Ignore users at your peril!

​It's a tough thing watching user research take place. Beyond that glass mirror sits The User, specially selected to review "your work". They look at the computer. They click through a prototype. And they verbalise feedback. Meanwhile, you, The Creator, furiously scribbles notes, recording the elements that are not resonating as well as you had hoped - and of course, the elements that just don't work at all.

It's tough but it's invaluable. The old addage of "you can't proofread your own work" rings true - you are not your audience and whilst you can try and get into their heads with personas and user journeys, user research is still needed and should form part of any project.

Now I am not saying that the following brands didn't do research - judging by some of the errors made it would be easy to assume that they bypassed it altogether - but we can assume that they either didn't incorporate the findings into development: or they chose to ignore the feedback completely. Either way, here are some examples that raised alarm bells in the user experience community.



A British supermarket chain, Waitrose is synonymous with a "pleasant" shopping experience. Its comfortable, reliable and a proprietor of quality.

Waitrose logo

It's a shame then that there recent site redesign turned out to be such a disaster, with endless articles written about it's ambiguous navigation terminology and overall poor experience. In fact it was so badly received - by both industry experts and users - that Waitrose had to publish an apology! Here are some of the highlights - or should I say lowlights:


Adoption of navigation terms like “Food”. Of course there is food on sale in Waitrose - it’s a SUPERMARKET so nebulously titled terms like this do nothing to aid navigation.

A lack of filtering options within the secondary navigation - what this means is that the onus is put on the user to meticulously review ALL results that come from selecting  a broad category. This is
labour-intensive and frustrating.


Employing confusing metrics - for example, a user cannot simply select how many peppers they wanted: they would have to specify by kilograms. When you are shopping from home (without a pepper and a kg scale to hand) this is tricky/impossible.


The above are clearly issues that wouldn’t made it past the first round of user testing.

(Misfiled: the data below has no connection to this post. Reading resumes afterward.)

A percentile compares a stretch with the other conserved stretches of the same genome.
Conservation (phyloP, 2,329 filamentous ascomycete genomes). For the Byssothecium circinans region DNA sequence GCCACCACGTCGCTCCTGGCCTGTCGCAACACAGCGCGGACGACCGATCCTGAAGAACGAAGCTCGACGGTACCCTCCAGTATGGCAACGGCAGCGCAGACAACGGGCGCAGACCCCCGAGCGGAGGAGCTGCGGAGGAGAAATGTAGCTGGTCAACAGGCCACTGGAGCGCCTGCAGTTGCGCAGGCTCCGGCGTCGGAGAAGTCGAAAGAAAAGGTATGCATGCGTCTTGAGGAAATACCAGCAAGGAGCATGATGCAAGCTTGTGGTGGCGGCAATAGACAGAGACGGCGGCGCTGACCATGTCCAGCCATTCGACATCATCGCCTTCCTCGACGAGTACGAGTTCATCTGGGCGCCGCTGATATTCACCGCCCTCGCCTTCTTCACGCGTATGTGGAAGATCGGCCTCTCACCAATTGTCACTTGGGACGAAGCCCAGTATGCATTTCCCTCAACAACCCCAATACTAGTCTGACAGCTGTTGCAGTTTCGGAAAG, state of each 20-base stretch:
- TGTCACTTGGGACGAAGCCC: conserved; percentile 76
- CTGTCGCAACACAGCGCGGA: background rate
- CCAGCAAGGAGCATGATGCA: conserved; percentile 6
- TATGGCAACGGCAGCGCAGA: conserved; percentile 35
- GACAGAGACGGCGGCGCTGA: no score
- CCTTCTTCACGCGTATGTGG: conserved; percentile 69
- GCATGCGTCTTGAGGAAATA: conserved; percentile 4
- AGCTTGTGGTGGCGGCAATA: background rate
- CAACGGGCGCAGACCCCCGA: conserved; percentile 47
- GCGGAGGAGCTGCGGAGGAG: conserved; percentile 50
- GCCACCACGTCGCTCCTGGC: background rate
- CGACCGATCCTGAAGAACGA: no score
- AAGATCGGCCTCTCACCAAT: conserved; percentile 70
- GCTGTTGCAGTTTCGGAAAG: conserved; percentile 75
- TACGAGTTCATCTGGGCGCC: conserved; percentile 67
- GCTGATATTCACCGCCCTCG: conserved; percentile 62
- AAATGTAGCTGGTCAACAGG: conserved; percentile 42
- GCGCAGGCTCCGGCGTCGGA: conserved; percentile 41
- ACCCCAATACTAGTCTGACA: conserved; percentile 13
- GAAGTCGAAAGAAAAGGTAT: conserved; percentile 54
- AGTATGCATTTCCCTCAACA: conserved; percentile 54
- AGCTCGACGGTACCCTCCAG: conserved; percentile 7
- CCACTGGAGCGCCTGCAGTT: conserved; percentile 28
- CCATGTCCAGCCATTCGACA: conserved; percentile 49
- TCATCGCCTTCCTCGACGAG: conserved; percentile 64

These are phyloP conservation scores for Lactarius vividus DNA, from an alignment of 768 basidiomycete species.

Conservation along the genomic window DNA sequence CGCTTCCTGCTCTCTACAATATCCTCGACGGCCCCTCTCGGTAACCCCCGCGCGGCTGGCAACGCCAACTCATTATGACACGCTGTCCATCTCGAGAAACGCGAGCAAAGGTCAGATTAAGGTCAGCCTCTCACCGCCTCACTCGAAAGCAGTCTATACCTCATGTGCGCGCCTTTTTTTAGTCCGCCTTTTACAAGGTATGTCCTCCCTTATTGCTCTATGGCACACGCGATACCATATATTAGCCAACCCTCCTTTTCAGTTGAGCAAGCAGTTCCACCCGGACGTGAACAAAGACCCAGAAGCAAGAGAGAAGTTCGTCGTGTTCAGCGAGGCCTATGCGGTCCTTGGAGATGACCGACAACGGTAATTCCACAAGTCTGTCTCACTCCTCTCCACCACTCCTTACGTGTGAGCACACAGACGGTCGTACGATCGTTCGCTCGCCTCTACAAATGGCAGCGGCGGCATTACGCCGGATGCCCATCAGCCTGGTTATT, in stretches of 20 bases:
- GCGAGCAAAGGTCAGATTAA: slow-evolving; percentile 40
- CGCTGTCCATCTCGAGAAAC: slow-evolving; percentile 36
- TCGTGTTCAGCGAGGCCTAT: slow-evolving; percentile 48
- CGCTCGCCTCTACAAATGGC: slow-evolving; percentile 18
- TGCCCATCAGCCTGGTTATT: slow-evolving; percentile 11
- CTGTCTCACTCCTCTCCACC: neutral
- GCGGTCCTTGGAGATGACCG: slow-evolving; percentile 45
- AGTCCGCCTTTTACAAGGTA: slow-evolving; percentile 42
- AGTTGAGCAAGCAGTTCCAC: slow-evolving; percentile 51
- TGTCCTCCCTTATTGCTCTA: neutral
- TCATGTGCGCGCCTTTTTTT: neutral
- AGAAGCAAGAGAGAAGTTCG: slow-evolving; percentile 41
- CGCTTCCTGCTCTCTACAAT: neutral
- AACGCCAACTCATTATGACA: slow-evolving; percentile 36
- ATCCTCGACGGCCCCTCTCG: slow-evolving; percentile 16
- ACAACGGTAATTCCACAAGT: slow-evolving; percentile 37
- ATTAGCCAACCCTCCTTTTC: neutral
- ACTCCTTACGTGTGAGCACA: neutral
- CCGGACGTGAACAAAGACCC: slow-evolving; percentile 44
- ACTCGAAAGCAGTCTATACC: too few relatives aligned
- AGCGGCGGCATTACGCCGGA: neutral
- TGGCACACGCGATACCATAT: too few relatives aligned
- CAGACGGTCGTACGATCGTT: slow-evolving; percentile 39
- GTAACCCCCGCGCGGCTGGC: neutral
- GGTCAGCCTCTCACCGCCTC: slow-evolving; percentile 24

There is a statistic bandied around by user experience experts and it goes something like this. For every $1 you spend on research, you will save anything from $10 - $100 in development costs. It’s sometimes hard to visualise how that works in reality but Waitrose surely proves the point that a small investment upfront can save you massively in the longrun.

Also see Waitrose's redesign: where did it go wrong?



Ah good ole’ GAP. Over the decades we have come to recognise it’s presence like an old friend. We might not shop in there every month - or even every year - but nevertheless, it’s always there for us should we need it and there is a brand familiarity that we cannot deny.

However, GAP themselves were clearly not so attached to said brand and last year decided to - some might say desperately - reinvent their image with a new logo.

Gap logo

Did they research audience perceptions of this logo? Who knows how assured they were prior to it’s launch, but after it was made public the negativity fell on them from all corners of media. Twitter, Facebook and blogs were alight in guffawed wonder at how GAP could possibly have thought this was a good idea. The most common quip was that it looked more like an accountancy firm logo than a fashion/clothing brand. Well that and the fact it could have been put togetherin Paint circa 1992.

The end result is that GAP withdrew the revised logo within one week - which no doubt cost them a fortune in development and design - and kept the old one. Publicity stunt and an alternative means of crowd-sourcing research or deeply embarrassing mistake? Either way it didn’t reflect particularly well on them. If only they had conducted some user research beforehand...



A final thought...

There are countless other examples and I think I might write another post soon outlining some memorable ones.

I think it’s important to learn from others in the market and remember that no matter how tight the deadlines and how well you think you might know how the audience will use your product, there is always value in conducting research, if only to shield your brand from intense embarrassment.